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23 March 2020 14:42

Universal Credit Legal & General United Kingdom

employee benefits

The new tax year begins on Monday, April 6 and brings with it a whole host of changes for those receiving benefits and pensions. Most people will be eagerly awaiting to find out if their payments will be increasing or not and there are already some positive changes involving National Minimum Wage and Universal Credit payments. Perhaps the most significant benefits change coming into effect next month will be the end of the benefit freeze. The freeze meant that payments have remained at the same value for almost five years - rather than increasing in line with the rising cost of living in the UK and was essentially a cap on benefits payments. Claimants receiving Jobseeker's Allowance and Universal Credit will soon see payments increase by 1.7 per cent - in line with inflation.

employee benefits

From April 6, millions of pensioners should see a 3.9 per cent increase in payments in line with average earnings, which means that those on the basic state pension rate will receive a weekly boost of £5.05 as payments will increase from £129.20 to £134.25. Those entitled to the full new-single tier state pension will benefit even further with an extra £6.60 when their weekly £168.60 payment rises to £175.20. Almost 3 million workers are to benefit next month from a pay rise of up to 6.5 per cent. Parental bereavement leave is a new entitlement for bereaved parents to be absent from work, normally with pay at a statutory minimum rate, for up to two weeks. This offers a new legal entitlement to two weeks leave for employees who suffer the death of a child under 18 - as well as for those who experience a stillbirth after 24 weeks of pregnancy.

employee benefits

READ MORE: Universal Credit to rise in coronavirus crisis - how much is increase? Each year April offers changes to financial affairs across various sectors, in particular for those receiving benefits and pensions - who likely eagerly await news of whether payments will be increasing or not. Fortunately there are some positive changes coming into effect next month, including to Universal Credit payments and the National Minimum Wage. These aren't the only changes to benefits and welfare expected this year, with additional upcoming policies and increases scheduled for the coming months. Perhaps the most significant benefits change coming into effect next week will be the end of the benefit freeze.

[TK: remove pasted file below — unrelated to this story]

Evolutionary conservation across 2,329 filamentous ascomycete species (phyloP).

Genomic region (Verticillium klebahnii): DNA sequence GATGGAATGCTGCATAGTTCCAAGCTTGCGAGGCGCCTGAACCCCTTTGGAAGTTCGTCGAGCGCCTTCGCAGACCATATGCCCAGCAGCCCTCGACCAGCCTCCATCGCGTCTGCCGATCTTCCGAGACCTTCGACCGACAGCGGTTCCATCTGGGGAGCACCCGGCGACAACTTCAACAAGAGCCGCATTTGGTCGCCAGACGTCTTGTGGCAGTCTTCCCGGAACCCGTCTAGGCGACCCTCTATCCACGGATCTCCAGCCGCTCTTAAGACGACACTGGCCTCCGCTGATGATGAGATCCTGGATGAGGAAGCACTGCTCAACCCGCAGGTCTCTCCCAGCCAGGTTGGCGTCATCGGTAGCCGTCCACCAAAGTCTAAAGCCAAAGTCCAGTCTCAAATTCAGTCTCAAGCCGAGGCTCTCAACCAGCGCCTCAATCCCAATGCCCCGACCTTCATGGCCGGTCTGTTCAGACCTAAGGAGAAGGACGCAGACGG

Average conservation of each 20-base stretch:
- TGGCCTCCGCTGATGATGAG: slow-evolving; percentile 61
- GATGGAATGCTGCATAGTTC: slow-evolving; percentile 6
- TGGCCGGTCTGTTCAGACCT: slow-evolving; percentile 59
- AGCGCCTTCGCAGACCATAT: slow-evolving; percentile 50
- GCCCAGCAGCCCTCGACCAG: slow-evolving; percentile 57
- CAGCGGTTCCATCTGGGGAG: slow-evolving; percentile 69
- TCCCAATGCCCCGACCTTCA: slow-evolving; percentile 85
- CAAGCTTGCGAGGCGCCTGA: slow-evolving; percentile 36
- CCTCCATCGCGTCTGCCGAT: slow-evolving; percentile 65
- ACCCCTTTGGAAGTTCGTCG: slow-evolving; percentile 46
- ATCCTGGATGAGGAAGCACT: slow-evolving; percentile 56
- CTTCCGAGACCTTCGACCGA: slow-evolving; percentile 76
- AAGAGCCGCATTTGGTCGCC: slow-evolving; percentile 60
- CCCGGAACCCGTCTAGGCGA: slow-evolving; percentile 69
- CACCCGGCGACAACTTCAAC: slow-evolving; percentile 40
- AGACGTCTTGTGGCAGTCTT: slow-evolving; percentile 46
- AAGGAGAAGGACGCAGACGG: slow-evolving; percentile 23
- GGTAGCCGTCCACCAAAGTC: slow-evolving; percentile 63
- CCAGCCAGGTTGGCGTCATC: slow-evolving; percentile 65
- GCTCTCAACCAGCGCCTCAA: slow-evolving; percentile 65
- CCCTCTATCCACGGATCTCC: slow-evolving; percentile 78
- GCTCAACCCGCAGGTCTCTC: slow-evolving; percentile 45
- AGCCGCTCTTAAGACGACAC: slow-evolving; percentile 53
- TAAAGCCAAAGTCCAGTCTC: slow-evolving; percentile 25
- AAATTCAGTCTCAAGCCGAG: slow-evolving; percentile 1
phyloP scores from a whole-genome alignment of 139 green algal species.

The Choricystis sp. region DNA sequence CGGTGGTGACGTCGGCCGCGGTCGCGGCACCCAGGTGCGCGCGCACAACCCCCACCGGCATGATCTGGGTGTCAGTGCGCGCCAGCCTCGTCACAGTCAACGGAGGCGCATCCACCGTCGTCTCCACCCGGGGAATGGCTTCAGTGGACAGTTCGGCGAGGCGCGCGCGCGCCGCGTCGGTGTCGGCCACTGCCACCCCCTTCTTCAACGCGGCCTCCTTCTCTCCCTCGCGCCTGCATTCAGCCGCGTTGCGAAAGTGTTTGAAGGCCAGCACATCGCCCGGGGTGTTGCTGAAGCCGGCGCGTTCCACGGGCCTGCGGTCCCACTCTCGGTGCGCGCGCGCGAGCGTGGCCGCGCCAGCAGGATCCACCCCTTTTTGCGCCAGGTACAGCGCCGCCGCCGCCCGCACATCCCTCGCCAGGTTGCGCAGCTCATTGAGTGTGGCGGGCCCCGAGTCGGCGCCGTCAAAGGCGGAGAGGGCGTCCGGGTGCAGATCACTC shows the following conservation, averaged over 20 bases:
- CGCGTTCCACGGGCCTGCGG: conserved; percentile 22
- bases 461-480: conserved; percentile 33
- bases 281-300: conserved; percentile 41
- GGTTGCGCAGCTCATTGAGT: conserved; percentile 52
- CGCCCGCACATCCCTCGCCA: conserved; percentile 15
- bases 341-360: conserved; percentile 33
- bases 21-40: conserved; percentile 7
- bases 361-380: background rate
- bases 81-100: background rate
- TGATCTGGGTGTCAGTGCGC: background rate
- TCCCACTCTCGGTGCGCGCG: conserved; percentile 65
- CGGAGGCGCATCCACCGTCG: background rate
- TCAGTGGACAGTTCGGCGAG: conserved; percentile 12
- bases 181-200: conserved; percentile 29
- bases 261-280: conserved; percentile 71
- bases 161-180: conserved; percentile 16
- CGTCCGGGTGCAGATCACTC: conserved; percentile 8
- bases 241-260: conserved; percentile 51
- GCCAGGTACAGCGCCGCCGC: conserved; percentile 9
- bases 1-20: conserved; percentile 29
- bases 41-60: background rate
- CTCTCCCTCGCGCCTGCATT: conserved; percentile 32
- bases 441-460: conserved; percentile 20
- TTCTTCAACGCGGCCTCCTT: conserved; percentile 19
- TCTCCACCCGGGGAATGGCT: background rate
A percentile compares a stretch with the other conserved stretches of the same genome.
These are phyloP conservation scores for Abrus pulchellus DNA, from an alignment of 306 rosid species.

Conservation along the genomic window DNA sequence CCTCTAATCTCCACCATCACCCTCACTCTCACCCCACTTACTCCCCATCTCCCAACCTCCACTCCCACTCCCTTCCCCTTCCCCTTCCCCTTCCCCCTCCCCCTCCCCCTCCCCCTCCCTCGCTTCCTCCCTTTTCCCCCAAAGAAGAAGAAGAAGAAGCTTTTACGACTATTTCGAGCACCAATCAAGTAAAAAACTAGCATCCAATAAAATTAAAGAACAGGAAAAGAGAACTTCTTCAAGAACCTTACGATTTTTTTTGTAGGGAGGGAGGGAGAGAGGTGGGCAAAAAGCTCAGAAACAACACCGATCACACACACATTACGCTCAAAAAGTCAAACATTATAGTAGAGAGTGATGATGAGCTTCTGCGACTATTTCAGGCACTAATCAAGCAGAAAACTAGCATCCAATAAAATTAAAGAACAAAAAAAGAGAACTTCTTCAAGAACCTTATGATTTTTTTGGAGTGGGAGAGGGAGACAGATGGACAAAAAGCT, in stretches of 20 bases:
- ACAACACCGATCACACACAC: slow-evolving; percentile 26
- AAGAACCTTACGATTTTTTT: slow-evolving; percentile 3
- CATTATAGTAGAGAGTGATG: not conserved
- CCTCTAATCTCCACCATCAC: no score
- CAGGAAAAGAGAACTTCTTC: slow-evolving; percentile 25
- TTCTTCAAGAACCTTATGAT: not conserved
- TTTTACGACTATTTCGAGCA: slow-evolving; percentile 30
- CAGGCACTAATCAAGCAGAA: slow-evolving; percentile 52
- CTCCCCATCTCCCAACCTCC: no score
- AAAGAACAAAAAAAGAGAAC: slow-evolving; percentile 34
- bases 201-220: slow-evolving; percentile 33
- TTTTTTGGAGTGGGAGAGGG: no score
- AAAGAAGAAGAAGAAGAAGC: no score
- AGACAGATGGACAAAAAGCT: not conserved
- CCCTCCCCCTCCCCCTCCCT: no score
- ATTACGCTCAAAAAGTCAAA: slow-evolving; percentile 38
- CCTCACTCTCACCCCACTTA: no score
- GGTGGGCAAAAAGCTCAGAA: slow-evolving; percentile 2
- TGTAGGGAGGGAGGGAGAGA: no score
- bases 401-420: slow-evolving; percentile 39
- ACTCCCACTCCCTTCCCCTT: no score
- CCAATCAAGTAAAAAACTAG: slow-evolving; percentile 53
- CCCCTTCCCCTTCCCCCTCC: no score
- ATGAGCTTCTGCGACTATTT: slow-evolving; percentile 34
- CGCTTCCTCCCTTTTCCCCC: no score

The four-year freeze was introduced by the Conservatives in April 2016 and has affected most working-age benefits and tax credits. It meant that payments have remained at the same value for almost five years - rather than increasing in line with the rising cost of living in the UK. The freeze, which was essentially a cap on benefits payments, will come to an end next month as confirmed by the Department for Work and Pensions in December 2019. Claimants receiving the likes of Jobseeker's Allowance and Universal Credit will soon see payments increase by 1.7 percent - in line with inflation. For example, those aged over 25 and on the standard allowance for Universal Credit will see their monthly payment increase by over £5 - equating to almost an additional £65 a year. Such critics note that this gap won't be resolved next month, as benefits will now rise in line with price - instead of increasing higher to make up for the past few years. (Image: Getty Images/iStockphoto) The next change expected from the new tax year will affect those receiving the State Pension, whose payments are scheduled to increase by up to £343 a year. From April 6, millions of pensioners should see a 3.9 percent increase in payments in line with average earnings. It means that those on the basic state pension rate will receive a weekly boost of £5.05 as payments will increase from £129.20 to £134.25. Those entitled to the full new-single tier state pension will benefit even further with an extra £6.60 in their accounts - when their weekly £168.60 payment rises to £175.20. Over the next year, state pension holders will receive between £262.60 and £343.20 more annually - making it the biggest pay rise for pensioners in almost a decade. Almost 3 million workers are to benefit next month from a pay rise of up to 6.5 percent, which the Government dubbed the "biggest cash increase ever." Announced in December 2019, it means that those on the National Living Wage and the National Minimum Wage can expect bigger paychecks from next month when the next tax year commences. Workers aged 25 and over on National Living Wage will therefore be entitled to an extra 51p an hour - a 6.2 percent increase - which will take their hourly wage up to £8.72. According to estimates, itt means that such employees who work 35 hours per week would receive an annual increase of £930. Similarly, the National Minimum Wage will increase by between 4.6 percent and 6.5 percent an hour for young employees - depending on their age. The news rates, which are scheduled to be introduced next month, will mean employees can expect a: Next month will also see the introduction of the Parental Bereavement Leave and Pay law - scheduled to come into force in April. This offers a new legal entitlement to two weeks' leave for employees who suffer the death of a child under 18 - as well as for those who experience a stillbirth after 24 weeks of pregnancy.